Hiloans are less satisfied with the Hawaii Police department (HPD) compared to the past, according to a survey project from the University of Hawaii in Hilo students. However, the findings contradict residents’ stories of personal encounters with officers.
For “Community Perspectives on Policing,” students in a criminology sociology class created a survey, conducted in-person interviews with 250 lifelong residents, analyzed data, and created various products, including a website, digital infographics , a video and a community presentation. . The objective was to assess how people in the East Hawaii what opinion the region has about the police and then compare, if possible, those perceptions with how people felt about the police in an earlier time (1930-1970).
The students shared their findings during a community forum that included Hawaii The island’s mayor, Mitch Roth, and the new police chief, Ben Moszkowicz, in May.
The project was initiated by Orient Hawaii Cultural Center, and the research students were from sociology and justice administration careers. The class, taught by Assistant Professor of Sociology Ellen Meiser, was divided into two parts. Students spent the first half of the semester learning about the theories of crime (ie, what are the social forces that influence people to commit crimes), and the second half was spent learning about the actors in the criminal justice system ( i.e. the police). , offender, victim, prosecutors, public defenders and judges).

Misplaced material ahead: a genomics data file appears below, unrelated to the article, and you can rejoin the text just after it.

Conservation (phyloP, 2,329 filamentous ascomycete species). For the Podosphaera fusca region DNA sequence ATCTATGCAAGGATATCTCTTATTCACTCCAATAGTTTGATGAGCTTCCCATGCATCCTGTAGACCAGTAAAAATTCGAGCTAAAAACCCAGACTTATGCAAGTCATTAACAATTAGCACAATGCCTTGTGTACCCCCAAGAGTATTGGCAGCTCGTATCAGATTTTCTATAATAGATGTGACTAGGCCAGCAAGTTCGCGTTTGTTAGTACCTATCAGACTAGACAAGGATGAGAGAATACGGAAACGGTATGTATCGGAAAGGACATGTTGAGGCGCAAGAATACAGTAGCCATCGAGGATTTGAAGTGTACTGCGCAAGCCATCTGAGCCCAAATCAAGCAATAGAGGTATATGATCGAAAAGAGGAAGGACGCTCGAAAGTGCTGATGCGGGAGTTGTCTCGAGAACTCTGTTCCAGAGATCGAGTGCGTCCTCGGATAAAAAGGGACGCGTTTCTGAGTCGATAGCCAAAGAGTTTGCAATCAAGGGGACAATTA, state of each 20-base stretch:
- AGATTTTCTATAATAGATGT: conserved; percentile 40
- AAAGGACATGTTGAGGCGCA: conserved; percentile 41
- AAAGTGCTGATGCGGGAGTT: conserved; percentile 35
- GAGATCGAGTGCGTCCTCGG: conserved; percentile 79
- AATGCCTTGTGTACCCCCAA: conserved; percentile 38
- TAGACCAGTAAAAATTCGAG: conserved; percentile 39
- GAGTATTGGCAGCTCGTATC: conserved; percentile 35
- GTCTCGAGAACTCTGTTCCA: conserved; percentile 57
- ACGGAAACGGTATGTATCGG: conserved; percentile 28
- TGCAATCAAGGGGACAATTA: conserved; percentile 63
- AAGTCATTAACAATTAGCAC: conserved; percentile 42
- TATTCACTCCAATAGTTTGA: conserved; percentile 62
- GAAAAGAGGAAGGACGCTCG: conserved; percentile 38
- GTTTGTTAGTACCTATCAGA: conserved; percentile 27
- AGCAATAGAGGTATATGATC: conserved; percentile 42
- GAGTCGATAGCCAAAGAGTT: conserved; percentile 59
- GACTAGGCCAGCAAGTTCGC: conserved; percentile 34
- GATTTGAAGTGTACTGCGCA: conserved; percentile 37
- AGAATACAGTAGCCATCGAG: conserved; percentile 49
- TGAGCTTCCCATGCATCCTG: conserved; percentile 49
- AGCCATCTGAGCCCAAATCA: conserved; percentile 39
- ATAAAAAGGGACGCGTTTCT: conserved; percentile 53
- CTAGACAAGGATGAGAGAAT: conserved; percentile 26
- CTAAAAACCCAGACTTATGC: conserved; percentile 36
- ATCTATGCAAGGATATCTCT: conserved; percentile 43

“The goal is for students to better understand the roles of crime and the criminal justice system in our society,” Meiser said.
The survey covered several areas, including how the public feels about safety on the streets, public perceptions of the police, and how people are affected by incarceration directly or within their family.
Contradictory personal experiences.
Meiser said the perception survey results appear to contradict community members’ actual experiences with the Hawaii Police department.
“In fact, most of the people who had interactions with HPD for the last five years he considered those experiences to be fair and equitable. These people also described HPD officials in mostly positive terms,” Meiser said. “This contradiction, we argue, is likely due to national anti-police sentiment and local anecdotes about bad apple officers.”
Meiser said that student study also provides the Hawaii Police Department with recommendations directly from the community on how to improve these attitudes.
“We shared [the recommendations] with HPD and your police chief directly,” he said. “Hopefully, they will deeply consider what the community recommends and make some productive changes.”
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—By Susan Enright